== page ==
Comune Info continues that, taking into consideration the warming climate, “the closing of the mouths of the lagoon no longer represents, in the medium to long term, the solution for averting the scenarios of changing sea levels expected in this century.” The increasingly frequent isolation of the lagoon from the sea caused by the need to raise the Mose’s floodgates, will impede the hydraulic process in which the lagoon’s fresh water is renewed with salt water, thus “suffocating the lagoon through lack of nutrients, and reducing the capacity for purification and oxygenation”.* Indeed, this refreshing and cleansing process was visible to the naked eye. The day after I was able to go to the Giardini and see Heirloom, the city was inundated by another acqua alta, the water this time rising to 1m 60cm. Wandering through the receding waters in the afternoon, the extent to which the influx of sea water had cleaned the canals was evident. The water was simply clearer than the day before. But it is obvious that the cleansing process is insupportable when the water level, at its apex, reaches thigh height. If the Mose cannot be used because of its detrimental effects, it will perhaps remain unused — as it did throughout December’s exceptionally high tides — a monument to corruption and personal gain, to folly and bad decision-making. The writer of the Comune Info article takes a more pessimistic view: “… [it] will in fact be a negative element in the survival of Venice and its lagoon. It may therefore be presumed that it will have to be removed, abandoned, condemned.”*
* Armando Danella: Sul Mose torna una marea di bugie. Comune Info, 13 November 2019.
Massimo Cacciari, the former mayor mentioned by Comune Info, has written that “two fatal decisions” have marked the project. First, the decision that both the defence of the lagoon against acqua alta, and the entire complex of works to safeguard and maintain it were given to a single consortium, the above mentioned Venezia Nuova, in the form of a monopoly “eliminating any obligation to call for tenders, thereby drastically reducing the possibility of enjoying reasonable discounts on bids, rendering entirely random the controlling functions which should first and foremost have been conducted by the Water Authority.”•• Second, according to Cacciari, this political decision, executed in contravention of a 1995 law against granting monopolies, has a cultural background, namely “two radically opposed strategies, the first centralising, anti-autonomous, focused on the myth of a great work of salvation; the second, consistent with the whole tradition of public works in the lagoon, founded on the need to guarantee continuous maintenance, through always correctable, reversible interventions, taking into account not only the ‘physics’ of the city, but also its economic and social fabric.”••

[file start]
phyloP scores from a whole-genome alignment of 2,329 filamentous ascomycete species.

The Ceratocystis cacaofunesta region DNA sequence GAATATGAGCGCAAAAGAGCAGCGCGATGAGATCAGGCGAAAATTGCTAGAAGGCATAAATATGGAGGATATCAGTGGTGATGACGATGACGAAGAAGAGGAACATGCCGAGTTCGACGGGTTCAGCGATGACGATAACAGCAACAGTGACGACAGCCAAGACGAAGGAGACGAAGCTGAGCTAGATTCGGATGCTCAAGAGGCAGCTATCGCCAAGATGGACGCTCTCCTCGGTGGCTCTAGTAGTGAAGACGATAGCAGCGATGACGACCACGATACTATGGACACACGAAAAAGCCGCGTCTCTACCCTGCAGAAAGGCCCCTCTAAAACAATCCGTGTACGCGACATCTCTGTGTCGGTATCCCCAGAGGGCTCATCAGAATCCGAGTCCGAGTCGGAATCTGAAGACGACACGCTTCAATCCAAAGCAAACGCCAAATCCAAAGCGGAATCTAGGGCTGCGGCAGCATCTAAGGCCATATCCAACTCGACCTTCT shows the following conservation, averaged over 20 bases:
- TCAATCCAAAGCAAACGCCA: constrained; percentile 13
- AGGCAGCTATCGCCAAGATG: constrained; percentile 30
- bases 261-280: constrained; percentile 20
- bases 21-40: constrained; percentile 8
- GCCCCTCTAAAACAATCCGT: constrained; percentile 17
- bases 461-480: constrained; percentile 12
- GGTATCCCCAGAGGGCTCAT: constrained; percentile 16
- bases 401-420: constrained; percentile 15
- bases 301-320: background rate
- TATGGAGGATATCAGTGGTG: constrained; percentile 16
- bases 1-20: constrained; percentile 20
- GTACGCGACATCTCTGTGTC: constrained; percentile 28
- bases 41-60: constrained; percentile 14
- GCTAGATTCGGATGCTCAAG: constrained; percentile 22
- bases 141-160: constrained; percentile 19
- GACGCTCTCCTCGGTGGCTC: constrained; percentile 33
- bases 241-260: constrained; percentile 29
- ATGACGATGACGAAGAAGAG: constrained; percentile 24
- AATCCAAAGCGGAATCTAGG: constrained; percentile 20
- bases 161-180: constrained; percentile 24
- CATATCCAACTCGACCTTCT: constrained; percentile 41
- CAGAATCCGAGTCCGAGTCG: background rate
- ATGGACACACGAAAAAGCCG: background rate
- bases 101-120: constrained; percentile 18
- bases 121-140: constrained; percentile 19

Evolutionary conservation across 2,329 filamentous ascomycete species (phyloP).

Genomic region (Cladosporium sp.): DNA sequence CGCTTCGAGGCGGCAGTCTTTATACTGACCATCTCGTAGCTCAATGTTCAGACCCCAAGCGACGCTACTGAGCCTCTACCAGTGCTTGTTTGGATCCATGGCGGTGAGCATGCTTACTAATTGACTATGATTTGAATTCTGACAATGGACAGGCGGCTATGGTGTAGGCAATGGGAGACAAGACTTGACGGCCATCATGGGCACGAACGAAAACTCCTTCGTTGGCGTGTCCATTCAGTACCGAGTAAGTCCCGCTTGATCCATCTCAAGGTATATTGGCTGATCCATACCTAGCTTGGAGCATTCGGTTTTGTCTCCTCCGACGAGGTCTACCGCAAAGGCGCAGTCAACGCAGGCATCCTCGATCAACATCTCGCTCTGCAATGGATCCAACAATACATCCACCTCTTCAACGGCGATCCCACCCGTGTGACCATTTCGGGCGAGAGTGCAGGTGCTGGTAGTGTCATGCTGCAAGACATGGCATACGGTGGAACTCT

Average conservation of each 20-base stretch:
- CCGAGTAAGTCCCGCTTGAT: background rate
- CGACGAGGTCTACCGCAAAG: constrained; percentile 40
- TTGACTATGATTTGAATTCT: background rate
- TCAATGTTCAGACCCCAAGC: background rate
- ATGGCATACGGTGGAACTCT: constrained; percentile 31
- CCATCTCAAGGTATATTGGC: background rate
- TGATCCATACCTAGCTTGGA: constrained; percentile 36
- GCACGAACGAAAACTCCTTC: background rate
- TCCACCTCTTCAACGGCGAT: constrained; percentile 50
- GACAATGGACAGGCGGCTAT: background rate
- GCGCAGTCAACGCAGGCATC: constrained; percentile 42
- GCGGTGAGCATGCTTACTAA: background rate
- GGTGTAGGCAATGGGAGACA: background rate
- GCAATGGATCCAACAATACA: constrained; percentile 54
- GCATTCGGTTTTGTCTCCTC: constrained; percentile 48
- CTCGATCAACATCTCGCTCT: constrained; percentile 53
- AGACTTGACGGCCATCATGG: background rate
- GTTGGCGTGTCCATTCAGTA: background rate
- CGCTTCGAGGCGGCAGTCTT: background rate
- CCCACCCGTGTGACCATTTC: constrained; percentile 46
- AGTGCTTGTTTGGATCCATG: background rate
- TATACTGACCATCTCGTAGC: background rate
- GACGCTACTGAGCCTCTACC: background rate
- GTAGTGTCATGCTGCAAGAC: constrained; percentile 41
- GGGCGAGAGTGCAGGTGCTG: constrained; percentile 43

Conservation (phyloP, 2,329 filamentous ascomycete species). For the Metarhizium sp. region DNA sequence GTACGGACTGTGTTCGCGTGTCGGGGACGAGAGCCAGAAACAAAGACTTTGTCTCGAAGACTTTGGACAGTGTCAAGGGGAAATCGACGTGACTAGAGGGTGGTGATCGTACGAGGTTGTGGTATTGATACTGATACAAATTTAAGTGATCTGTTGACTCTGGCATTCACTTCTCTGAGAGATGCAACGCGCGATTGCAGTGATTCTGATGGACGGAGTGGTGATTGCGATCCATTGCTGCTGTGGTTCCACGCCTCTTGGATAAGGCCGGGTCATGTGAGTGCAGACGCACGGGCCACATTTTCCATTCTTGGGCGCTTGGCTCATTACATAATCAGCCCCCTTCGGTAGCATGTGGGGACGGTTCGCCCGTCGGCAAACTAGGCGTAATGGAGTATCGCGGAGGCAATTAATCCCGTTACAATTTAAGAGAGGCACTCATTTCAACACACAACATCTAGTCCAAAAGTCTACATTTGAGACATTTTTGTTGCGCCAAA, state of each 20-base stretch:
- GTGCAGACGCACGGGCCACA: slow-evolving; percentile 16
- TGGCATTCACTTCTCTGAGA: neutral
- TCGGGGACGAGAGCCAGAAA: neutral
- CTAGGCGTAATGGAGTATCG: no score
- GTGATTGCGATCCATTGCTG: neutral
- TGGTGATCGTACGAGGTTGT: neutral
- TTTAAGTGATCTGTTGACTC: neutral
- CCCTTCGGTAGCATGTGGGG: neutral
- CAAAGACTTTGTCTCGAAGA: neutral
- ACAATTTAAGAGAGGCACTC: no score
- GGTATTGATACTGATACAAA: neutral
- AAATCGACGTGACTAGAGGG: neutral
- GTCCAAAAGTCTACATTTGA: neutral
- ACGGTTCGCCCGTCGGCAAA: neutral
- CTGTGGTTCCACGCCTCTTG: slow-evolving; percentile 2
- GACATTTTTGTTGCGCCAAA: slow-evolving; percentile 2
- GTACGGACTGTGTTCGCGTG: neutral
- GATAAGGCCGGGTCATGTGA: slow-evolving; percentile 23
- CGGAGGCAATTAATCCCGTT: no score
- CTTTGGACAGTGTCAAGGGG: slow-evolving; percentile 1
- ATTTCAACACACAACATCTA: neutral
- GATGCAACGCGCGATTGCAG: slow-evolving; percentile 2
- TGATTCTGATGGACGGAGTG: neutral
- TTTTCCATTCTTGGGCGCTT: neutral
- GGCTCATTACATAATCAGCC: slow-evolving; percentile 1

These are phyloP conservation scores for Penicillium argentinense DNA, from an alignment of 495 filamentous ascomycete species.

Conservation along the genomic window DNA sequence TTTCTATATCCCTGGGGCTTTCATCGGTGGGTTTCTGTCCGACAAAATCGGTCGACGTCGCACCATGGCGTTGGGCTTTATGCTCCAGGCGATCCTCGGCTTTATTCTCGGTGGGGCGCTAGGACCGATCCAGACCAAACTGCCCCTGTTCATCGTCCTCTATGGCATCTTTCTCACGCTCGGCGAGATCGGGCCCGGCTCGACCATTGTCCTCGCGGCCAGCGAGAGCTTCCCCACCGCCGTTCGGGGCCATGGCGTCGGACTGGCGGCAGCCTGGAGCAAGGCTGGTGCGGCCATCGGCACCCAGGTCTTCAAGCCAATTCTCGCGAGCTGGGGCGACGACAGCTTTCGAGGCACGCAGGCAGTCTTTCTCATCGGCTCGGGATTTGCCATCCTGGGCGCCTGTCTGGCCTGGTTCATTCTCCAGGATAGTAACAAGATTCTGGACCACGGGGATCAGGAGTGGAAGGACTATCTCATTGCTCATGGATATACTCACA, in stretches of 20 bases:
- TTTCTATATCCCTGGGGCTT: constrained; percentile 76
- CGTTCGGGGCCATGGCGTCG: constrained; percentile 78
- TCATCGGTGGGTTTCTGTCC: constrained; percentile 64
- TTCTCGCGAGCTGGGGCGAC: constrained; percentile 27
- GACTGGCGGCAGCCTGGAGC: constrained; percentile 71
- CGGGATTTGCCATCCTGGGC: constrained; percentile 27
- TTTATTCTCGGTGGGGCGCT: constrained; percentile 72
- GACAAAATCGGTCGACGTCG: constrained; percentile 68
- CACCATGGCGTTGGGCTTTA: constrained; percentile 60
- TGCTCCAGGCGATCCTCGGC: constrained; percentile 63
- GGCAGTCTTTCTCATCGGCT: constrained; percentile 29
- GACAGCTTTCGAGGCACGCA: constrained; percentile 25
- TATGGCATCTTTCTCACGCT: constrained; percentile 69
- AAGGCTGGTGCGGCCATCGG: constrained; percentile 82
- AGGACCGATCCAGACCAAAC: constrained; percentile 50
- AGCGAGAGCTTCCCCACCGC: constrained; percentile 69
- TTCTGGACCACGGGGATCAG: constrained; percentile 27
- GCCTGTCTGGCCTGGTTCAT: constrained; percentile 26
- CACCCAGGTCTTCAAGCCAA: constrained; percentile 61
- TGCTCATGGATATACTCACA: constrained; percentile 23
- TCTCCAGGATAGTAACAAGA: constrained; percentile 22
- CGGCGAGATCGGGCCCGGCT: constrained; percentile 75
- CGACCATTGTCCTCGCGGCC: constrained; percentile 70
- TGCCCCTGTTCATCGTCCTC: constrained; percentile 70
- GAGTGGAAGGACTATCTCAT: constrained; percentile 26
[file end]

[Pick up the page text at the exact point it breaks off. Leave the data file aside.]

•• Massimo Cacciari: “La mia guerra di vent’anni contro il Mose a Venezia”. L’Espresso, 19 June 2014.
The flood defence of the Venetian lagoon is undoubtedly a complex undertaking. In addition to several localised forms of defence, such as the raising the levels of fondamenti (waterside pavements) while preventing water from filtering into the subsoil, it involves being able to close three large openings. These lie between the sand bars that cordon off a long stretch of the coastline, from Chioggia in the south to the Lido of Venice in the north, from direct contact with the Adriatic. At each of the three openings, large hydraulic systems have been built which allow the raising of bright yellow floodgates which, at normal sea levels, lie hidden below the water. At the Lido, two lines of floodgates are joined in the middle by the artificial island mentioned in the 12 November press release, on which the technical installations stand. The promotional material for the Mose project includes animated sequences in which the bright yellow barriers rise majestically, their colour materialising slowly in the turquoise water. More recently, videos of the testing show the barriers breaking the surface of the water, leaving behind them pools of smooth water surrounded by turbulence. Time-lapse videos of boats approaching the barriers suddenly reveal the massive scale of the yellow barriers, which dwarf even medium-sized vessels. “The spectacularisation of the Mose project,” wrote Massimo Cacciari, “the image of the floodgates rising from the waves, the force of the appeal for ‘Venice saved’ thanks to Superior Technology, exerted a formidable ‘seduction’ on all the governments of the last twenty years [in 2014], crushing any reasonable discussion.”••